Women account for two-thirds of minimum wage workers, and a great many of them are supporting families on just $7.25 an hour. For a family of four, that's well below a poverty wage. Women also account for two-thirds of tipped workers, whose wages have been frozen at $2.13 since the fall of the Soviet Union. And while key labor victories of the 20th century guaranteed millions of workers the right to organize, protections from discrimination and basic health and safety standards, domestic workers -- 95 percent of whom are women, and overwhelmingly women of color and immigrant women -- are still excluded from these laws except in a handful of states.
For millions of women, the safety net simply doesn't exist. And this wasn't an accident.
I took furious notes while reading Caroline Fredrickson's "Under the Bus: How Working Women Are Being Run Over." The book, which is out this month from the New Press, traces the many ways that women have historically been excluded from the laws and systems designed to protect workers, and how those exclusions continue to shape policy being drafted today. "Furious" because I had to write fast to keep up with information Fredrickson packs into this relatively slim book, and furious because the every new thing I learned made the hair on my neck stand on end.
The book offers a history lesson as well as a set of policy recommendations to ensure that women, particularly women in precarious, low-wage jobs (which is many women), can access the basic rights and protections so many take for granted. I talked to Fredrickson about the pay gap, the Fight for $15 movement and what might be politically possible at a moment when a majority of Americans support raising the minimum wage and paid leave even while their elected officials drag their heels.
Our conversation has been condensed and lightly edited for clarity.
Signature labor victories of the 20th century, from the New Deal to the Family and Medical Leave Act of 1993, include exemptions that disproportionately affect women, particularly women of color and immigrant women who are domestic and agricultural workers. This was no accident. Can you talk a bit about how these exemptions -- which you call the “the Faustian bargains on a road to a better America for some” -- came to be?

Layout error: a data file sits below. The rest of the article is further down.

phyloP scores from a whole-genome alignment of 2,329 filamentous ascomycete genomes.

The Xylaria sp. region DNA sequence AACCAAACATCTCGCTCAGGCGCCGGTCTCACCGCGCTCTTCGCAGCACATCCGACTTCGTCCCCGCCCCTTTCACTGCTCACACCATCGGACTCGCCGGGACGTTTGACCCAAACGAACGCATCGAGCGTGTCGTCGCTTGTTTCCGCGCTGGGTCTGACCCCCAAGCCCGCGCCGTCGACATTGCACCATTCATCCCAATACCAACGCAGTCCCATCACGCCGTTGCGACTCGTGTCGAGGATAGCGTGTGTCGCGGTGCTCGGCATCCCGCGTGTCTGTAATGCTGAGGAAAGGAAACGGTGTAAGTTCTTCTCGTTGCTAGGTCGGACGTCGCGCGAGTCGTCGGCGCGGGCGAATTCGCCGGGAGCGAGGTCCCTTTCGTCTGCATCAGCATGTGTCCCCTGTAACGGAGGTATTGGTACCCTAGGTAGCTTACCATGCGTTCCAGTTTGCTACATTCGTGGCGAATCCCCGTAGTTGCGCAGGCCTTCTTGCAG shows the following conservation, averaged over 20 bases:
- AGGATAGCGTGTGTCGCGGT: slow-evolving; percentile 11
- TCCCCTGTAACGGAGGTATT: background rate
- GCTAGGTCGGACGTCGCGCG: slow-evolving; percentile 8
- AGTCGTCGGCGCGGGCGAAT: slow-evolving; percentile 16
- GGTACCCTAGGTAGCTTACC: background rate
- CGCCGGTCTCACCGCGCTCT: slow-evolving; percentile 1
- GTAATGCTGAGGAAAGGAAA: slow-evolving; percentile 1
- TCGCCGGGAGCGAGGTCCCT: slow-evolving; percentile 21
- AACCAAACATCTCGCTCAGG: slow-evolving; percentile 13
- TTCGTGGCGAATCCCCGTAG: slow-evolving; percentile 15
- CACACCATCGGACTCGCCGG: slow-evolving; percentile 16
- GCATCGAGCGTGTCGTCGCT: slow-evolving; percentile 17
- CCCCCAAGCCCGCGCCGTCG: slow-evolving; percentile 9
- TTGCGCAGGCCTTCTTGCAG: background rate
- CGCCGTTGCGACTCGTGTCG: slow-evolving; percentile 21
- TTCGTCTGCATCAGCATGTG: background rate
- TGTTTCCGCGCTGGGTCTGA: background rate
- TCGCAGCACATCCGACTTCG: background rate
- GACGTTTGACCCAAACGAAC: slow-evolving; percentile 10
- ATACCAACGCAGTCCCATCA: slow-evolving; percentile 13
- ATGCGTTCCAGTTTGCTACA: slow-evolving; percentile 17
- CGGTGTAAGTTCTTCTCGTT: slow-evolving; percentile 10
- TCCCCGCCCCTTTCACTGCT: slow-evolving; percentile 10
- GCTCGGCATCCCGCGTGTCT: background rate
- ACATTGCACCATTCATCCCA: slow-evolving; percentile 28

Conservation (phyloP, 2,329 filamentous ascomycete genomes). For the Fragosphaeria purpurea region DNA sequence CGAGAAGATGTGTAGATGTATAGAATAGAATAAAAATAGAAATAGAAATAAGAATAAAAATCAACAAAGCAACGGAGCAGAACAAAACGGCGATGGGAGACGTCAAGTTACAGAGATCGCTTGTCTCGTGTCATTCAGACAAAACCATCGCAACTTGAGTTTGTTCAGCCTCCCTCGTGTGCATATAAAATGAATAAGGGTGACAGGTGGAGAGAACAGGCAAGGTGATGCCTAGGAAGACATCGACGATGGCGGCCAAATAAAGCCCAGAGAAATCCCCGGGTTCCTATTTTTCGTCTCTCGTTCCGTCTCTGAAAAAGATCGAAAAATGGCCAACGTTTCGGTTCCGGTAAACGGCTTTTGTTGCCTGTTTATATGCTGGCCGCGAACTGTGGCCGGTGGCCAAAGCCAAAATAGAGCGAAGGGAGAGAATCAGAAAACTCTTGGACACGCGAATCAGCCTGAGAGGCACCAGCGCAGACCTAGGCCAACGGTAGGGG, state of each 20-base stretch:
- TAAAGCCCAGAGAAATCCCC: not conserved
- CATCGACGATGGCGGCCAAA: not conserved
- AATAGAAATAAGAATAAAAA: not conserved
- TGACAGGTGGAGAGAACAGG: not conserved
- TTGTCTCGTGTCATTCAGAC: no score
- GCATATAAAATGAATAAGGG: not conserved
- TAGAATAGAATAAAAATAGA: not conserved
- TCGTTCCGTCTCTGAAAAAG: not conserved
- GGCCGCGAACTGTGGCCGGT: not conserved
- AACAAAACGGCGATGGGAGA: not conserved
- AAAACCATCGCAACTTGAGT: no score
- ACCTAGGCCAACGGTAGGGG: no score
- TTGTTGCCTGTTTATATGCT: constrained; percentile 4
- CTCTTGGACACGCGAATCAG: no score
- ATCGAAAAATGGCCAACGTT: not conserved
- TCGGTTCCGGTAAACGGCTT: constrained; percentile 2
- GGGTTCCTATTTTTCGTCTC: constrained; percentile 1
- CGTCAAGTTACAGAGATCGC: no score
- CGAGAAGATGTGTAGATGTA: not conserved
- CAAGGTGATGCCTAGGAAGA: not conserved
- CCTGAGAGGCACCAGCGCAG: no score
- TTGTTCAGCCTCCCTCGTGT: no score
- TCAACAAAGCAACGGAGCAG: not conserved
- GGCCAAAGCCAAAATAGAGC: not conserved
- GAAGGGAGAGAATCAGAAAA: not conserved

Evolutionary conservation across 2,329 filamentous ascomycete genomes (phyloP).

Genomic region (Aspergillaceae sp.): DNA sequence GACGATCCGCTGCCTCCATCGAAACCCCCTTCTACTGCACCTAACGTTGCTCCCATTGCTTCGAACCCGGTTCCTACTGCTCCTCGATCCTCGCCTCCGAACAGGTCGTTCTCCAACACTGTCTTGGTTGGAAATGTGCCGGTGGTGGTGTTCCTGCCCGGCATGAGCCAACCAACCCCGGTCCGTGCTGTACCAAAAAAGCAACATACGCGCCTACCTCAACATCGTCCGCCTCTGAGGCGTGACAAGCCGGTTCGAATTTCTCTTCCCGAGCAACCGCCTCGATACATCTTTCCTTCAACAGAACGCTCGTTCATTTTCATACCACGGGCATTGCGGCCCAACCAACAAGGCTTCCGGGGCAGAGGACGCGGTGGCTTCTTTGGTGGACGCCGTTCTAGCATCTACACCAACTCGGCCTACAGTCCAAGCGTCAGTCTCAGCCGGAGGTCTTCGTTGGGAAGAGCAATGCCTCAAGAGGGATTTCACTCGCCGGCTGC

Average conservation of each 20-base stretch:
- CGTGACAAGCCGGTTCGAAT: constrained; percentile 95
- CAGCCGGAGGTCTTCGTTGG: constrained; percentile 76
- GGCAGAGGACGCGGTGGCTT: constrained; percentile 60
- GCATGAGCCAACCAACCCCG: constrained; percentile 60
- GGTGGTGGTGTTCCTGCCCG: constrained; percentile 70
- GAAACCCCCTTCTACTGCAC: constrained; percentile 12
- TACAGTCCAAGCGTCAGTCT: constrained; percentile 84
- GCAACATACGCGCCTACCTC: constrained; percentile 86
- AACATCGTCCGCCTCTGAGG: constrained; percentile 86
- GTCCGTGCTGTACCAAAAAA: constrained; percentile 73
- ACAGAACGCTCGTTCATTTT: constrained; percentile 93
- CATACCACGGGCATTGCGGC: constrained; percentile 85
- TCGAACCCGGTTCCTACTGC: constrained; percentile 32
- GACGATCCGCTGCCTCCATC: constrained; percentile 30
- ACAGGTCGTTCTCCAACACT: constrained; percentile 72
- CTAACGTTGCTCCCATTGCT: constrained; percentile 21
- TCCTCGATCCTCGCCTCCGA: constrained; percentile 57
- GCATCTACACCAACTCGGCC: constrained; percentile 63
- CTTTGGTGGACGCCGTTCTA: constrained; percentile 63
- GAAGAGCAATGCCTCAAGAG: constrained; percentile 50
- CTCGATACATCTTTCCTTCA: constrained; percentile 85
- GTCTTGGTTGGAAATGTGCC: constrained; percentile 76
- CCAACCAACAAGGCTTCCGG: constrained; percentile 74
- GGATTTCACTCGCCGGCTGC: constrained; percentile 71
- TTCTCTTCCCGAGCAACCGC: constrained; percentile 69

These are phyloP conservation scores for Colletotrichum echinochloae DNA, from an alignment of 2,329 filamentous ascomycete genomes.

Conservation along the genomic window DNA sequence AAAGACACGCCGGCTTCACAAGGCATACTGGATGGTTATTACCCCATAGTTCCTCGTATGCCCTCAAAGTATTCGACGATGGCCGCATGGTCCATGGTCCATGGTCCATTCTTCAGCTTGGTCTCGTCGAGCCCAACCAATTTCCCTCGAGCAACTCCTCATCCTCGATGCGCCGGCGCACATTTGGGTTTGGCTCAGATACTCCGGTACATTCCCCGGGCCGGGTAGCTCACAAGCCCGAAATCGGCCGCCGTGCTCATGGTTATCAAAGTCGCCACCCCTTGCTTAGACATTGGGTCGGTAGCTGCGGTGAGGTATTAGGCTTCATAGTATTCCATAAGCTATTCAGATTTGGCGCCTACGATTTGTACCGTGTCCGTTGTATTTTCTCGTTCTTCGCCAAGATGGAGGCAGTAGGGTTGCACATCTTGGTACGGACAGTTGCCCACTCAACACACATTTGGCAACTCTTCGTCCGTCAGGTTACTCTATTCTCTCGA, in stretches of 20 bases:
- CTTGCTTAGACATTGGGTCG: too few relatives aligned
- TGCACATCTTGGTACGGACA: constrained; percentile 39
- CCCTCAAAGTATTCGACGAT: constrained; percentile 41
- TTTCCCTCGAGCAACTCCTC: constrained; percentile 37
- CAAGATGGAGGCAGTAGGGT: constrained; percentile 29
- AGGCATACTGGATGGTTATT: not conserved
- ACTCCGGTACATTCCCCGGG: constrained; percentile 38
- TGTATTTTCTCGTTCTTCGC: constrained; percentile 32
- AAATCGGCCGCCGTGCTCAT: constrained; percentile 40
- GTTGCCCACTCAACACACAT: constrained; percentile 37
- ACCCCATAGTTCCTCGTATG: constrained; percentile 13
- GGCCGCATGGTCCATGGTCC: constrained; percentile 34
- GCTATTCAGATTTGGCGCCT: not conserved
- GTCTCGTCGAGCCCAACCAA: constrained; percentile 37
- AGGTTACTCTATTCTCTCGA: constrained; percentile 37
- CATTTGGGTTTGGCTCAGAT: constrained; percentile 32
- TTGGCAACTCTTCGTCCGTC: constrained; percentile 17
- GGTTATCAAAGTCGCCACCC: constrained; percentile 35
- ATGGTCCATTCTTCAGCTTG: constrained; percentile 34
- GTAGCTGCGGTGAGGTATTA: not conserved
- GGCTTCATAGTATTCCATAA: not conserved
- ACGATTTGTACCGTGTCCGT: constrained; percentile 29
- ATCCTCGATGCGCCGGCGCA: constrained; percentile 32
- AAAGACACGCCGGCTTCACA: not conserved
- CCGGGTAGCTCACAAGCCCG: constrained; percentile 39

When I started digging into the history of the legislation, trying to understand where the exclusions came from, it was so clear that there was a concerted effort by certain members of Congress to preserve the Jim Crow economy in the South. And so what they did was they took categories of workers who worked in the agricultural sector or who were involved in maintaining the plantation of the landowners and exempted all those workers from the protections of the law. Those were mostly black workers, people of color, women who were working as housekeepers, cooks, and nannies, but also a lot of women were in the fields.
The resulting impact was you’d have a large number of workers who were never protected, and it’s so explicit in the Congressional record. We’re so much more used to the muted language of today or euphemisms, but they were pretty direct about why it was that they wanted to exempt these workers and how much the racism and misogyny influenced their policy decisions.
And I think what has happened is the exemptions have been perpetuated. The origin were very concretely racist and responding to a certain economy and the Southerners feeling like their way of life was being challenged. But then as we built on that structure, we haven’t fixed those omissions.
So what you actually have is a growing category of workers. Right now the domestic worker category encompasses a whole bunch of workers like home health aides that are in one of the fastest growing professions in the country. So more and more people, and mostly more and more women, are filling those jobs, and they continue to lack basic labor protection.
You mention in the book that you worked on a bill, the Genetic Justice Act, that had an exemption for small businesses, but you didn’t question why the exemption existed or why it would need to be part of a new piece of legislation. Have such exemptions become so standard that we’ve stopped considering their actual function and consequences?
We don’t even think about it. The groups of workers who were cut out remain so vulnerable and have so little political leverage that it’s very hard for them to bring it forward, to actually raise the issue that they continue to be excluded from these laws. So I think part of it is almost an ignorance more than an intentional omission.